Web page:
The band’s sound is constantly evolving and despite it only being their second release, the jump from their debut E.P to Signs is one that some bands take several albums to accomplish. This constantly changing approach to song creation lays at the heart of the band’s forward thinking ethos, their central mantra being: “Sound like everybody and nobody at once”, a somewhat paradoxical statement but one that fits perfectly when it’s applied to their output. Expectantly, the band draws from an increasingly wide array of influences, some implicit and others that are decidedly outside of the box. Signs brings together a host of these influences into one tasty punk rock goulash. On show is the schizophrenic punk guitar wizardry of RX Bandits and newer Propagandhi, coupled with Biffy Clyro’s penchant for off-kilter pop sensibilities and rampant tempo changes. This solid musical core is topped off with the raw, driving modern punk of The Bronx and smatterings of The Mars Volta, minus the overindulgence. Oh yes, and the one band that is idolised by everyone from Fugazi to your dad – Queen. Although there’s no talk of sprawling rock operas, it shouldn’t be completely ruled out, especially given the group’s musical deftness and their main song writing aim “to write with no boundaries.”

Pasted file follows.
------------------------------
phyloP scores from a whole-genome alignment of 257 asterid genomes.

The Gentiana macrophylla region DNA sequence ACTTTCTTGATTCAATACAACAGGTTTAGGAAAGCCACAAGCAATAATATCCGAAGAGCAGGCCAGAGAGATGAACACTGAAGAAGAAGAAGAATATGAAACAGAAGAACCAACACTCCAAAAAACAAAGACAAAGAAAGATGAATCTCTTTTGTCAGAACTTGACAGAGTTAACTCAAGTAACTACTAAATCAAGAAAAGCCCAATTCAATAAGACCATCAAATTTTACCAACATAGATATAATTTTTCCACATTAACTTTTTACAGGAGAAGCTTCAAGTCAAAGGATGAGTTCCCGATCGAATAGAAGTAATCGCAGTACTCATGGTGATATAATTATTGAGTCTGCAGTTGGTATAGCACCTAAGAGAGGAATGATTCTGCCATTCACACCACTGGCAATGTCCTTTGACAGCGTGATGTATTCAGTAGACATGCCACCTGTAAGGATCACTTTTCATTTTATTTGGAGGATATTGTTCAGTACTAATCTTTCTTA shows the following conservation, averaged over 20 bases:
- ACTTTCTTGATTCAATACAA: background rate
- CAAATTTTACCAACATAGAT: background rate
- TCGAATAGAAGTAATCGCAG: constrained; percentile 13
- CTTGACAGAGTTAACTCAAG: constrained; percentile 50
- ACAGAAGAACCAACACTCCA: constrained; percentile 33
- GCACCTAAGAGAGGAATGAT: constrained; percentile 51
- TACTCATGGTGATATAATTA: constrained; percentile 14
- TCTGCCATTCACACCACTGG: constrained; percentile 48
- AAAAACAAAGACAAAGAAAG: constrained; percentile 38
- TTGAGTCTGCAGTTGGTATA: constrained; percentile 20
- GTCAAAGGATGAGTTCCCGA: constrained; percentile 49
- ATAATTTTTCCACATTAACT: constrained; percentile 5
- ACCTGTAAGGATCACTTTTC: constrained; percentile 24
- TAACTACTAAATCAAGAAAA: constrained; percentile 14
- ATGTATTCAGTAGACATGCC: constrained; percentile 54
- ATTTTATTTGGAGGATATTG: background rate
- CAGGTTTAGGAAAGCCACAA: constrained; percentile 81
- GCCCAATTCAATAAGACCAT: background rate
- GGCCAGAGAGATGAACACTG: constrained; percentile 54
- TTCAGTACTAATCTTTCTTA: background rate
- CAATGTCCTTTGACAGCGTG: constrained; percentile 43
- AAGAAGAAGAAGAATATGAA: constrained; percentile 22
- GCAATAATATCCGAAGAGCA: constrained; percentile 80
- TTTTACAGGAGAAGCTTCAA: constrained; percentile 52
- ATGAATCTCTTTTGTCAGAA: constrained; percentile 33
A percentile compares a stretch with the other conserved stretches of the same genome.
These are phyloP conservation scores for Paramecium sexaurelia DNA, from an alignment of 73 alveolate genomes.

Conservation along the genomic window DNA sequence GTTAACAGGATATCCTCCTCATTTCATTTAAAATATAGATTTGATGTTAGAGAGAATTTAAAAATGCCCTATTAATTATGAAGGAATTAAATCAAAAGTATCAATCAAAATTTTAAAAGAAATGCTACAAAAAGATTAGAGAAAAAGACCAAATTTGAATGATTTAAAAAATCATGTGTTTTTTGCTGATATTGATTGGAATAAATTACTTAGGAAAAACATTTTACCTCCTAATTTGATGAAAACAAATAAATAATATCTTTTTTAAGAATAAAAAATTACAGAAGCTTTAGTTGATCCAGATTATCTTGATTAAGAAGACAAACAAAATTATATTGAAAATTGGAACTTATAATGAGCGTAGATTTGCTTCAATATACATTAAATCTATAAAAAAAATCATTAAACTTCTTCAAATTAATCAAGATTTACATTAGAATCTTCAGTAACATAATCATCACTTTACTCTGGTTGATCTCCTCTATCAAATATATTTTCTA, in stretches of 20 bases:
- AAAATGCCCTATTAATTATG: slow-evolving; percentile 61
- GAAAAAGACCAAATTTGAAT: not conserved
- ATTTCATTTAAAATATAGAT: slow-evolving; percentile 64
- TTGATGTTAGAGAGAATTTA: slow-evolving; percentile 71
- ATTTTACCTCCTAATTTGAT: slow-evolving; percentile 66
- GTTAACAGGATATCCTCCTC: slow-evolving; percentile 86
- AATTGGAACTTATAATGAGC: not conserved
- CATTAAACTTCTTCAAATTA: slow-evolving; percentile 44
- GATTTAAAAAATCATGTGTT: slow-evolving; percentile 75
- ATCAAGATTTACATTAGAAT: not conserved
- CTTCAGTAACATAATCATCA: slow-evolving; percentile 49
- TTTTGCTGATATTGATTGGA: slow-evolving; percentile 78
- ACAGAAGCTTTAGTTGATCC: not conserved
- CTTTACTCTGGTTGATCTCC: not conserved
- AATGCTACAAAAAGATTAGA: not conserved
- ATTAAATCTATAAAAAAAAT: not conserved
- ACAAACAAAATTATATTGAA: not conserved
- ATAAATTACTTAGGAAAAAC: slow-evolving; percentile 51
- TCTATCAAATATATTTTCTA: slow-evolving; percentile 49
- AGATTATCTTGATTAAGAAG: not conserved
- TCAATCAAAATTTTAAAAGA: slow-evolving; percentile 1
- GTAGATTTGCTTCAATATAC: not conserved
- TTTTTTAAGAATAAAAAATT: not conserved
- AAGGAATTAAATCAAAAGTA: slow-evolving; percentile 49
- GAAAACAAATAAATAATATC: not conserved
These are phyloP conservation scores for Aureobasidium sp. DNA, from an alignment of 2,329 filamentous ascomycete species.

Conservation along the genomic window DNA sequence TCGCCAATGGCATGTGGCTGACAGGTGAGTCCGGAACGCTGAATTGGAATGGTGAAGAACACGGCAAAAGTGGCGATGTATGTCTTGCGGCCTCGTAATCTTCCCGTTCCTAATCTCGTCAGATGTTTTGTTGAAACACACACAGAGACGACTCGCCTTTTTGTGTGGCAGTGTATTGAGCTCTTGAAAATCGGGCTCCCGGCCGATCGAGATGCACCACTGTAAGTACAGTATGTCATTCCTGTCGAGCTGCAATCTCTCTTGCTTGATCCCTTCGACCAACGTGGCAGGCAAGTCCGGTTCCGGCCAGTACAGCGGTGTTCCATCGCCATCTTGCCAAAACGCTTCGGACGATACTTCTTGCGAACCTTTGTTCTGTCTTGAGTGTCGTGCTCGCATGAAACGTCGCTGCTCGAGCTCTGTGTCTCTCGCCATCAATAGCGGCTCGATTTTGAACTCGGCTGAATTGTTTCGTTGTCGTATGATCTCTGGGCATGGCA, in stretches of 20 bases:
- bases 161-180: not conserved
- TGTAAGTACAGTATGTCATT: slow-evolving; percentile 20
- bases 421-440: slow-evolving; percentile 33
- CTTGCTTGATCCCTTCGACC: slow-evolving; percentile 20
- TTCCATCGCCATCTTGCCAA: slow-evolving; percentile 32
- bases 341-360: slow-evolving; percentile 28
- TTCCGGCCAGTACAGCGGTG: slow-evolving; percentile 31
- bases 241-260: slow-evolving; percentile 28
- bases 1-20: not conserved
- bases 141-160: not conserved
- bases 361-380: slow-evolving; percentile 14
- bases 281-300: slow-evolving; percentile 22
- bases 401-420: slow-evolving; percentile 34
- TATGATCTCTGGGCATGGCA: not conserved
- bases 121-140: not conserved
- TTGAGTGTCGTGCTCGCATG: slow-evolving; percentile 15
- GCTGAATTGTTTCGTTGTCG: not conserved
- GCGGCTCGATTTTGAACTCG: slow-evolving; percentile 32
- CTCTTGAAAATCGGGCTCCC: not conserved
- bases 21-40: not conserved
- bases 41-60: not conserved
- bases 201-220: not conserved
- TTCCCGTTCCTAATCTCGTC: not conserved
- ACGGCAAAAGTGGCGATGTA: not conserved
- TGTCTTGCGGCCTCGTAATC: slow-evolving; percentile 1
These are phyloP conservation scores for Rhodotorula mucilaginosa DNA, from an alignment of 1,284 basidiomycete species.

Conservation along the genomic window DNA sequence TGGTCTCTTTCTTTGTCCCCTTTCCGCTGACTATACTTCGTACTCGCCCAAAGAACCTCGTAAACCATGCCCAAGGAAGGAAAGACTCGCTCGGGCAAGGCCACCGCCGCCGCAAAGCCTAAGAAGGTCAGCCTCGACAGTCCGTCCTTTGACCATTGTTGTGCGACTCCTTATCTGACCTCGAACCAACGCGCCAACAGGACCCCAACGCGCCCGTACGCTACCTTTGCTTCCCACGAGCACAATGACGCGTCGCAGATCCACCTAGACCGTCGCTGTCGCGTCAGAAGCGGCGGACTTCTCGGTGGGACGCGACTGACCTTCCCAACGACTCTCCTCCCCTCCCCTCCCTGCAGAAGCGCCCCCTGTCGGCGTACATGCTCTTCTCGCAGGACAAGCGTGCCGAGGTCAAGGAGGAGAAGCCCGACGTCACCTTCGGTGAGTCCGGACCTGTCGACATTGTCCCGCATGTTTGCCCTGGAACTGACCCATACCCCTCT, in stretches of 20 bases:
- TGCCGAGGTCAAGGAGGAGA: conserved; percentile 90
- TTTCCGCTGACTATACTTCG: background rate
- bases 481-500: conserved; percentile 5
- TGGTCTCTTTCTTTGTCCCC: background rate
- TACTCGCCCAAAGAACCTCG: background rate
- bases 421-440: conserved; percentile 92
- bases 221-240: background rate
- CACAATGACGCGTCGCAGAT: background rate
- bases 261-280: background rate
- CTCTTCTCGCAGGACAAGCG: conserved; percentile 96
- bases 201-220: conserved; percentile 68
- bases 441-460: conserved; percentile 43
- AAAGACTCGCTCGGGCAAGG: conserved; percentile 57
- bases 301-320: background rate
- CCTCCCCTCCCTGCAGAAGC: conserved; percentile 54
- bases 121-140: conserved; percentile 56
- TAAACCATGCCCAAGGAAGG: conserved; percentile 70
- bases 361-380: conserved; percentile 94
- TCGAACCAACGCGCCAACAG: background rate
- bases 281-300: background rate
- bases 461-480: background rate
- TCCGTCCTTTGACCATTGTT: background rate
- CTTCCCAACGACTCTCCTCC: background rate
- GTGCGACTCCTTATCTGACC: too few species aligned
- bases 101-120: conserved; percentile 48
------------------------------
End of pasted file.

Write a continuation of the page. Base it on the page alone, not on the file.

Despite their vast musical palette, the band’s outlook and business practices remain decidedly punk in nature with the band recently joining the increasingly impressive roster of the defiantly independent Lockjaw records. A label such as Lockjaw pays dividends for the band, providing support whilst allowing the boys artistic endeavours to develop at their own pace. The group are extremely happy with their relationship with the label- “They’re the perfect kind of indie label who are more than happy for us to keep creative control of everything, so we’re just as comfortable in our own skin as we were before!” Taking the D.I.Y aesthetic even further, the production for Signs was helmed by guitarist Will, allowing the group to nail down the sound they had been striving for. Such an approach produces added bonuses – “this obviously saved us a penny or two as well which always helps being a self funded band.”